Assessing Macro-Level Predictors and Theories of Crime: A Meta-Analysis

  title={Assessing Macro-Level Predictors and Theories of Crime: A Meta-Analysis},
  author={Travis C. Pratt and Francis T Cullen},
  journal={Crime and Justice},
  pages={373 - 450}
The macro-level approach reemerged as a salient criminological paradigm in the late 1970s and early 1980s. Prompted by new theories and reformulations of existing ones, over 200 empirical studies explored ecological correlates of crime. Few efforts have been made, however, to "make sense" of this literature. A "meta-analysis" was undertaken to determine the relative effects of macro-level predictors of crime. Indicators of "concentrated disadvantage" (e.g., racial heterogeneity, poverty, and… 

Institutional Anomie Theory: A Macro-sociological Explanation of Crime

Criminologists have formulated a wide range of explanations for the causes of crime, as reflected in several chapters of this volume. One useful means for classifying these explanations is according

What Mediates the Macro-Level Effects of Economic and Social Stress on Crime?

Abstract Social disorganisation theorists maintain that structural variables, such as poverty, ethnic heterogeneity and geographic mobility, exert their effects on crime by reducing the level of

Social Disorganization, Institutional Anomie and the Geographic Patterning of Instrumental Crime: Progress Towards an Integrated Theory

of a thesis at the University of Miami. Thesis supervised by Associate Professor Amie Nielsen. No. of pages in text. (158) In comparison to other industrialized, capitalist societies, the United

Beyond crime quantites: a multilevel analysis of the relative prevalence of interracial violence

Prior research examining between community variations in violent crime has largely been guided by the social disorganization perspective and the systemic model of community attachment. This

Towards the Development of an Integrated Theory of Macro-Level Crime: A Multilevel and Geospatial Analysis of Anomic Disorganization Theory

of a dissertation at the University of Miami. Dissertation supervised by Associate Professor Amie L. Nielsen. No. of pages in text. (189) In recent years, the United States has experienced increasing

Social Structure, Anomie, and National Levels of Homicide

Results provide a high degree of support for Merton’s assertion that societal types characterized by relatively high levels of materialism and/or demoralization or deinstitutionalization suffer from higher levels of homicide, but there is less support for his assertion that inequality interacts with various societal patterns of means/ends integration in a meaningful way.

Cross-National Predictors of Crime: A Meta-Analysis

Cross-national research has increased in the past few decades, resulting in a large body of empirical research. In particular, cross-national studies are often limited in data sources, which restrict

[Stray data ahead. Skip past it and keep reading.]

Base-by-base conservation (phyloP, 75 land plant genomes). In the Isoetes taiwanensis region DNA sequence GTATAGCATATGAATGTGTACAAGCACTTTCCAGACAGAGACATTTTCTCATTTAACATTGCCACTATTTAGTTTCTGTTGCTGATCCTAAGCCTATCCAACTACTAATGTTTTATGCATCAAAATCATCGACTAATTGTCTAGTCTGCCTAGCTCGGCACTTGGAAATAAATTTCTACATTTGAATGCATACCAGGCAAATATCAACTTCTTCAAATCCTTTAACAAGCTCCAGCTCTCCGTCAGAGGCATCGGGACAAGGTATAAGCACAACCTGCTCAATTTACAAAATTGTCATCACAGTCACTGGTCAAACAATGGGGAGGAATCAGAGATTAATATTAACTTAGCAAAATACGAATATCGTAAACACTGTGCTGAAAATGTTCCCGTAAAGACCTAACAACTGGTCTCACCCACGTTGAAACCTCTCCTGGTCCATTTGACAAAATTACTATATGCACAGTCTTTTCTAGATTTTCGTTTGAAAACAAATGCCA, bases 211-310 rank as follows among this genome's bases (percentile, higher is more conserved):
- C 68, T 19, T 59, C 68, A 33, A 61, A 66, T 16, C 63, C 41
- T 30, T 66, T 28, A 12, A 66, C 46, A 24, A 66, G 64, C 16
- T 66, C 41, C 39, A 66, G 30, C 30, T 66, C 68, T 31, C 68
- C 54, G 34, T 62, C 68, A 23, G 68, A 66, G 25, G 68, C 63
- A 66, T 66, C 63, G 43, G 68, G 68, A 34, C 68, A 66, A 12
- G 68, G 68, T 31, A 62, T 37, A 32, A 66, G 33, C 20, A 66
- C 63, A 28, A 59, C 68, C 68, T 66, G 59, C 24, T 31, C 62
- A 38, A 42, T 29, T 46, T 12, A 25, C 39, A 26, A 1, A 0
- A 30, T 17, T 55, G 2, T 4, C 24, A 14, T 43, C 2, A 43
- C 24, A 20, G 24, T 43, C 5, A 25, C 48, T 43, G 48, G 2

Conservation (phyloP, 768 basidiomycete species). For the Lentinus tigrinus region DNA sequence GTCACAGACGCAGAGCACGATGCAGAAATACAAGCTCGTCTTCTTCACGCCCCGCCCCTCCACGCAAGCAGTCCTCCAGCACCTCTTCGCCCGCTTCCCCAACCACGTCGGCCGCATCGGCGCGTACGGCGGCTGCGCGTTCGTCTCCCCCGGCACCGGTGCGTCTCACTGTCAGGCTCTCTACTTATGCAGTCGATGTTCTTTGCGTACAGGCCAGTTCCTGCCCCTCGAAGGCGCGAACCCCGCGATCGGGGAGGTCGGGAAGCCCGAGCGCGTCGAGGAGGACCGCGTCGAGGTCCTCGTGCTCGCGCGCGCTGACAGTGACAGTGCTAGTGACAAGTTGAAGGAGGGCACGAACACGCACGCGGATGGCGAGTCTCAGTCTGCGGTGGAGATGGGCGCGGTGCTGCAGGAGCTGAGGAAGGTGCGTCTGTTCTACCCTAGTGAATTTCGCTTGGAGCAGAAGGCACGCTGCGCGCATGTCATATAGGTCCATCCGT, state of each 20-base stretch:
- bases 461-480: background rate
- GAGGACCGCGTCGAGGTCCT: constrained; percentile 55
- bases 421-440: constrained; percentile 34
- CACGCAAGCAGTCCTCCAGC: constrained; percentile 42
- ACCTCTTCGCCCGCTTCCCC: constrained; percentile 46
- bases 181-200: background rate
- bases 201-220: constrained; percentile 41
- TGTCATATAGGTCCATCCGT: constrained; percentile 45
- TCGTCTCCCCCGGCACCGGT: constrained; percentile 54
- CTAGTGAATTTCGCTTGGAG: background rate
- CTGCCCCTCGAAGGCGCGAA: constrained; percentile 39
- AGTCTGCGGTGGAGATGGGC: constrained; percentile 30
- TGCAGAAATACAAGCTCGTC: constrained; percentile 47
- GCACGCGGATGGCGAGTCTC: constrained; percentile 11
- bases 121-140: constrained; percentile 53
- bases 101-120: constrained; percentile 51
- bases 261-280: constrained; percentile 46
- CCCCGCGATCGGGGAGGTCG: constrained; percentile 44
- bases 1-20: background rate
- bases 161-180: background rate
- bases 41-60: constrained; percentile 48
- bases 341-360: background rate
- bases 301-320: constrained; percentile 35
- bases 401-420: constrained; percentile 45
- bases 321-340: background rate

The Age Structure-Crime Rate Relationship: Solving a Long-Standing Puzzle

ObjectivesDevelop the concept of differential institutional engagement and test its ability to explain discrepant findings regarding the relationship between the age structure and homicide rates

The Complexity of Hate Crime and Bias Activity: Variation across Contexts and Types of Bias

Are racially-motivated hate crimes, non-criminal bias incidents, and general forms of crime associated with the same structural factors? If so, then social disorganization, a powerful structural

Institutions, Anomie, and Violent Crime: Clarifying and Elaborating Institutional-Anomie Theory

A limited but accumulating body of research and theoretical commentary offers support for core claims of the “institutional-anomie theory” of crime (IAT) and points to areas needing further



Deterrent Effects of the Police on Crime: A Replication and Theoretical Extension

This study replicates and then extends Wilson and Boland's (1978) theory of the deterrent effect of policing on crime rates in American cities by linking it to recent thinking on control of urban

Community Structure and Crime: Testing Social-Disorganization Theory

Shaw and McKay's influential theory of community social disorganization has never been directly tested. To address this, a community-level theory that builds on Shaw and McKay's original model is


To determine the empirical status of Gottfredson and Hirschi's (1990) “general theory of crime,” we conducted a meta-analysis on existing empirical studies. The results indicate that, regardless of

Poverty, Income Inequality, and Violent Crime: A Meta-Analysis of Recent Aggregate Data Studies

In the late 1970s and early 1980s, several important reviews of the literature failed to establish a clear consensus on the relationship between economic conditions and violent crime. The research

Political Restraint of the Market and Levels of Criminal Homicide: A Cross-National Application of Institutional-Anomie Theory

This article examines the effects on national homicide rates of political efforts to insulate personal well-being from market forces. Drawing upon recent work by EspingAndersen and the

Conflict Theory, Economic Conditions, and Homicide

Conflict theorists often specify an inverse relationship between economic conditions and crime. Empirical support for this contention in time-series analyses, however, has been inconsistently

Labor Stratification and Violent Crime

T7his paper uses dual labor market theory to examine the relationships between the structure of labor in census tracts, economic indicators, and violent crime. It tests the thesis that relationships

Forcible rape, poverty, and economic inequality in U.S. metropolitan communities

In this paper we review and extend a recent analysis of the structural determinants of forcible rape by Smith and Bennett (1985) that builds upon the theoretical works of Blau and Blau (1982) and